16 Many contemporary observers of the Punjab agrarian scene also believed that land purchase yielded a low rate of return and was, therefore, unprofitable. For details see Assessment Report (henceforth AR) of the Kharian Tahsil of Gujrat District 1913/1914, p. 17; Punjab Provincial Banking Enquiry Committee Report, Evidence 1, pp. 148, 293–4, 447.

17 For details see Report on the Marketing of Wheat in India (New Delhi, 1937), p. 15;Annual Report of the Indian Central Committee (New Delhi, 1945), p. 72. For sugarcane, see Pray, C. E., ‘The Economics of Agricultural Research in British and Pakistani Punjab 1905–1975’ (Ph.D. Thesis, Pennsylvania University, 1978), p. 29.

18 LRARP 1908/1909, p. 2. In 1922 a record 87 per cent of the suits for enhancement was successful LRARP 1921/1922, p. 17.

19 Settlement Report (henceforth SR), Jullunder 1880–86 and 1913–17; SR Lundhiana 1878–83 and 1908–11, SR Ambala 1893 and 1910, SR Karnal 1872–80 and 1907–09. See also SR Hoshiarpur 1910–14, p. 26; SR Gurdaspur 1912, p. 19; SR Ferozepore 1910–14, p. 11; AR Mamdotjagir, Ferozepore District, 1913, p. 40; AR of the Hafizabad Tahsil, Gujranwalla District, 1925, p. 24; AR of the Wazirabad Tahsil Gujranwalla District, 1925, p. 19. Indeed, almost every Assessment Report does mention that rent was increasing. For more examples on the subject, see Calvert, H., The Wealth and Welfare of the Punjab (Lahore, 1922), pp. 116–17.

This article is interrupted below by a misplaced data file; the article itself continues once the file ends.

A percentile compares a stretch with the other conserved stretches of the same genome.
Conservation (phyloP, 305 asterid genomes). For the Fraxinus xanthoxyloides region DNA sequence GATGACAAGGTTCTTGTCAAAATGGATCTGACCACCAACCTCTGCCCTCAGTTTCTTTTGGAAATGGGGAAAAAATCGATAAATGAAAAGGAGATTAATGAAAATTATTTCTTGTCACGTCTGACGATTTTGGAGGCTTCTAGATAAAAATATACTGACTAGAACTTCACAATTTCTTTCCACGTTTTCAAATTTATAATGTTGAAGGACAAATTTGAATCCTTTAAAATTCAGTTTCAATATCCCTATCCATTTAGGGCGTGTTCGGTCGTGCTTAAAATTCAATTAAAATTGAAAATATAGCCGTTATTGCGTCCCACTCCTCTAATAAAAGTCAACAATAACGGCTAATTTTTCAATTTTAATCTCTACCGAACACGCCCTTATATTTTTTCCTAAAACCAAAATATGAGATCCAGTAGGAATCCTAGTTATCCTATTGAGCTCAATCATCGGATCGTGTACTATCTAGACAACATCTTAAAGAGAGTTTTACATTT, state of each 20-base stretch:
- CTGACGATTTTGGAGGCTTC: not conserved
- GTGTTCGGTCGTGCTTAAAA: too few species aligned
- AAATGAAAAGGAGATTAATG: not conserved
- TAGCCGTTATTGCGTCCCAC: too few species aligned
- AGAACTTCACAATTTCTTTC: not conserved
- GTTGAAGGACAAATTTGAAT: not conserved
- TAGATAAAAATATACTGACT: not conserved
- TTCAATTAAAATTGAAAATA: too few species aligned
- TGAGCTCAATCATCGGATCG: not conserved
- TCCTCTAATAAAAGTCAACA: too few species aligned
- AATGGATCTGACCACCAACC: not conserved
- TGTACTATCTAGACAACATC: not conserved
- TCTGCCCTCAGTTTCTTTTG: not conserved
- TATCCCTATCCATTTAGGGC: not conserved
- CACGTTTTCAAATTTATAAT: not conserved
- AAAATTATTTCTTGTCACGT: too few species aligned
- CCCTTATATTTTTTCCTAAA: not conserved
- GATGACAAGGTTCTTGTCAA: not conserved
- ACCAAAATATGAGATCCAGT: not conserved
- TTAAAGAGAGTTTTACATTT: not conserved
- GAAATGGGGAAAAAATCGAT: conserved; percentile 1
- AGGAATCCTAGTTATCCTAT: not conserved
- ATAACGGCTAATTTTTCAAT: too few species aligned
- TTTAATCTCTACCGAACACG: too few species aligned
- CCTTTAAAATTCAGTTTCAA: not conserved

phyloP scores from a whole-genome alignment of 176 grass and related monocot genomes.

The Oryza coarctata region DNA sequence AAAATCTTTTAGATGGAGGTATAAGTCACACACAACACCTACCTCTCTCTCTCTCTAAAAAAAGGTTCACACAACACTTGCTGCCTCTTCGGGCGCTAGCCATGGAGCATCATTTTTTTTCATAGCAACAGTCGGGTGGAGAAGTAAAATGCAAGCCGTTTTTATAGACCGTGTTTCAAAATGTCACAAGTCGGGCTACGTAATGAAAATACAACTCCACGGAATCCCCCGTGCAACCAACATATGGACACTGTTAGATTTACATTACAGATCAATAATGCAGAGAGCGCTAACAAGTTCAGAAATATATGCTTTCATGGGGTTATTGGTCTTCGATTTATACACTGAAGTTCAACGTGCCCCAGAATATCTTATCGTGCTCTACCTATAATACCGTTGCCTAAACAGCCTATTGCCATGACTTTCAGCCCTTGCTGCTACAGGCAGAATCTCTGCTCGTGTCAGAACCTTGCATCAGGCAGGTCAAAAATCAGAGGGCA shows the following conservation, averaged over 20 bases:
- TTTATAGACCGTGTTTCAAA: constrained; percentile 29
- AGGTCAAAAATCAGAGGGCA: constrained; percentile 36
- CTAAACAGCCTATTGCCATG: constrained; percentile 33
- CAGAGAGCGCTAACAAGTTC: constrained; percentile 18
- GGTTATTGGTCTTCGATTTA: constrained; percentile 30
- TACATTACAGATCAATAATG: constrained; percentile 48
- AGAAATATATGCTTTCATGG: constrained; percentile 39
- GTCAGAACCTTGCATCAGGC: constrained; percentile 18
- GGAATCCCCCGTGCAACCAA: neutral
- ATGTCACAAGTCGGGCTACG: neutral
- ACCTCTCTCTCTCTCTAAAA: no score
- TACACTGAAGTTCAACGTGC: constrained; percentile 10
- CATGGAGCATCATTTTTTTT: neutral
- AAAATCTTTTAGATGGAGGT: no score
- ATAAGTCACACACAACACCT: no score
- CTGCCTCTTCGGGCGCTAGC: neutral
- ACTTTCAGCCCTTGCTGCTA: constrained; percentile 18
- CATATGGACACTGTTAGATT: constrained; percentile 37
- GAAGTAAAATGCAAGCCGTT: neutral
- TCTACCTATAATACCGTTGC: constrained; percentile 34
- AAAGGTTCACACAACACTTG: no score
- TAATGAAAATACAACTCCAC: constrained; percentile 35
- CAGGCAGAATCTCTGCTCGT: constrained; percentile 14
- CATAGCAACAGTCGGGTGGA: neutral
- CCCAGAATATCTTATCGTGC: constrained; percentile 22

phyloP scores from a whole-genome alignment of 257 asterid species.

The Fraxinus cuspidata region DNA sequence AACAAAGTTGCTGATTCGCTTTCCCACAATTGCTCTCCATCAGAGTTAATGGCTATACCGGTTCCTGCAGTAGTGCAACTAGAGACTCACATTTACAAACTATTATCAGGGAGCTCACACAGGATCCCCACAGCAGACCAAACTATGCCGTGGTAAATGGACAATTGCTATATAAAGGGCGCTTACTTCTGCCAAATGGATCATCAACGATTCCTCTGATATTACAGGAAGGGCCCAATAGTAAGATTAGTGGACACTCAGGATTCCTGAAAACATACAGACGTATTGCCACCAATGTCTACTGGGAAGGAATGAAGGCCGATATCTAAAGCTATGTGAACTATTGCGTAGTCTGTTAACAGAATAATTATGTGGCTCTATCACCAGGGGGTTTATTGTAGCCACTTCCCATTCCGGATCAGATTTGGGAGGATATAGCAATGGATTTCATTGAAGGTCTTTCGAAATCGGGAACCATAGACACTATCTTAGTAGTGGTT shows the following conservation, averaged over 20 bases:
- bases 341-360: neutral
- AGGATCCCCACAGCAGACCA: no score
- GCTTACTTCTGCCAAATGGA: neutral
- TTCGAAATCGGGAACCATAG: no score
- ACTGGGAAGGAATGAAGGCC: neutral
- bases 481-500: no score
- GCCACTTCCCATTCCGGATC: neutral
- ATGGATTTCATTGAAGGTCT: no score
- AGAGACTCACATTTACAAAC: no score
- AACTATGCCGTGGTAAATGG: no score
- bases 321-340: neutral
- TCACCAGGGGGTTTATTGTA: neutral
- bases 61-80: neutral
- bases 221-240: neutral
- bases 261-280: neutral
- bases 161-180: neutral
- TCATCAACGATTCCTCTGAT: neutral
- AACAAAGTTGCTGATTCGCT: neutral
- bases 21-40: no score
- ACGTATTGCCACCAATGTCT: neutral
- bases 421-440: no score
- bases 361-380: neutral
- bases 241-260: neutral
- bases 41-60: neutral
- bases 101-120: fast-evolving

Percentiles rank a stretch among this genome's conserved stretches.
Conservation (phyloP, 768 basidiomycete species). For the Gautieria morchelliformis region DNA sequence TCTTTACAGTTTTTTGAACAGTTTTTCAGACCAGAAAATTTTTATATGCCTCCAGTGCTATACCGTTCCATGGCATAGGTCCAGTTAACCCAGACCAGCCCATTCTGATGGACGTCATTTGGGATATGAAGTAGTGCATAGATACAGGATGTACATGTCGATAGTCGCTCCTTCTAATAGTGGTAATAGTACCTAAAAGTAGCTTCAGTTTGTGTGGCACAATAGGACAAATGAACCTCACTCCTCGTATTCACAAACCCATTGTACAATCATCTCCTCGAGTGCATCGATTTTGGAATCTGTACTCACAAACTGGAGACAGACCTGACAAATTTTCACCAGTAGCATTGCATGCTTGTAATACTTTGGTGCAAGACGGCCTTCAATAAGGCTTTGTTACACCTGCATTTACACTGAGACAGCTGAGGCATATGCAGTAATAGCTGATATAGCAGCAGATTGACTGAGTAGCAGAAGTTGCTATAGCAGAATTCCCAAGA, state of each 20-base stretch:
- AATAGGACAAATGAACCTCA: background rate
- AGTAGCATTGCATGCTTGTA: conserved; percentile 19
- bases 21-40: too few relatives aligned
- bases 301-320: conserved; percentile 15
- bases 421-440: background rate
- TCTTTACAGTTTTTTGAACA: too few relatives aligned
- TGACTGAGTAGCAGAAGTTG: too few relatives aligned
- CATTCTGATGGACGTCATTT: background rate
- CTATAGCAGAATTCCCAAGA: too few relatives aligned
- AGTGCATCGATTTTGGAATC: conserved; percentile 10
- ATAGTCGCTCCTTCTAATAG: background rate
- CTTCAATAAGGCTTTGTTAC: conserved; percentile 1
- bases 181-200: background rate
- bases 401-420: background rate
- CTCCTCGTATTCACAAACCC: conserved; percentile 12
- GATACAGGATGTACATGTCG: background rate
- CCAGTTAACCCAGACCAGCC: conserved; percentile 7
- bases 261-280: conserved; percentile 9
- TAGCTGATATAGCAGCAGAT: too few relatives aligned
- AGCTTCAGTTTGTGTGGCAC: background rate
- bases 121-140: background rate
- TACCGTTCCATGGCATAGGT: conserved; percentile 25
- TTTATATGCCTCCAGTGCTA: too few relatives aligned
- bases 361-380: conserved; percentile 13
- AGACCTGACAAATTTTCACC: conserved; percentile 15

20 Batai was a cropsharing system and the proportion of land cultivated under this system increased from 29% in 1901/1902 to 36% in 1931/1932. Most of the Settlement Reports and Assessment Reports mention that batai rent was increasing.See also Bhattacharya, Neeladri, ‘The Logic of Tenancy Cultivation: Central and South West Punjab’, Indian Economic and Social History Review, 20 (0406 1983).

21 AR of the Attack Tahsil of the Attock District 1925, p. 23; SR Hoshiarpur 1910–14, p. 18;Kessinger, , Vilyatpur, p. 152.

22 SR Gujrat 1930, p. 13;Punjab District Gazetteers (henceforth DG) XXXIV-A, Muzqffargarh District 1929, p. 136.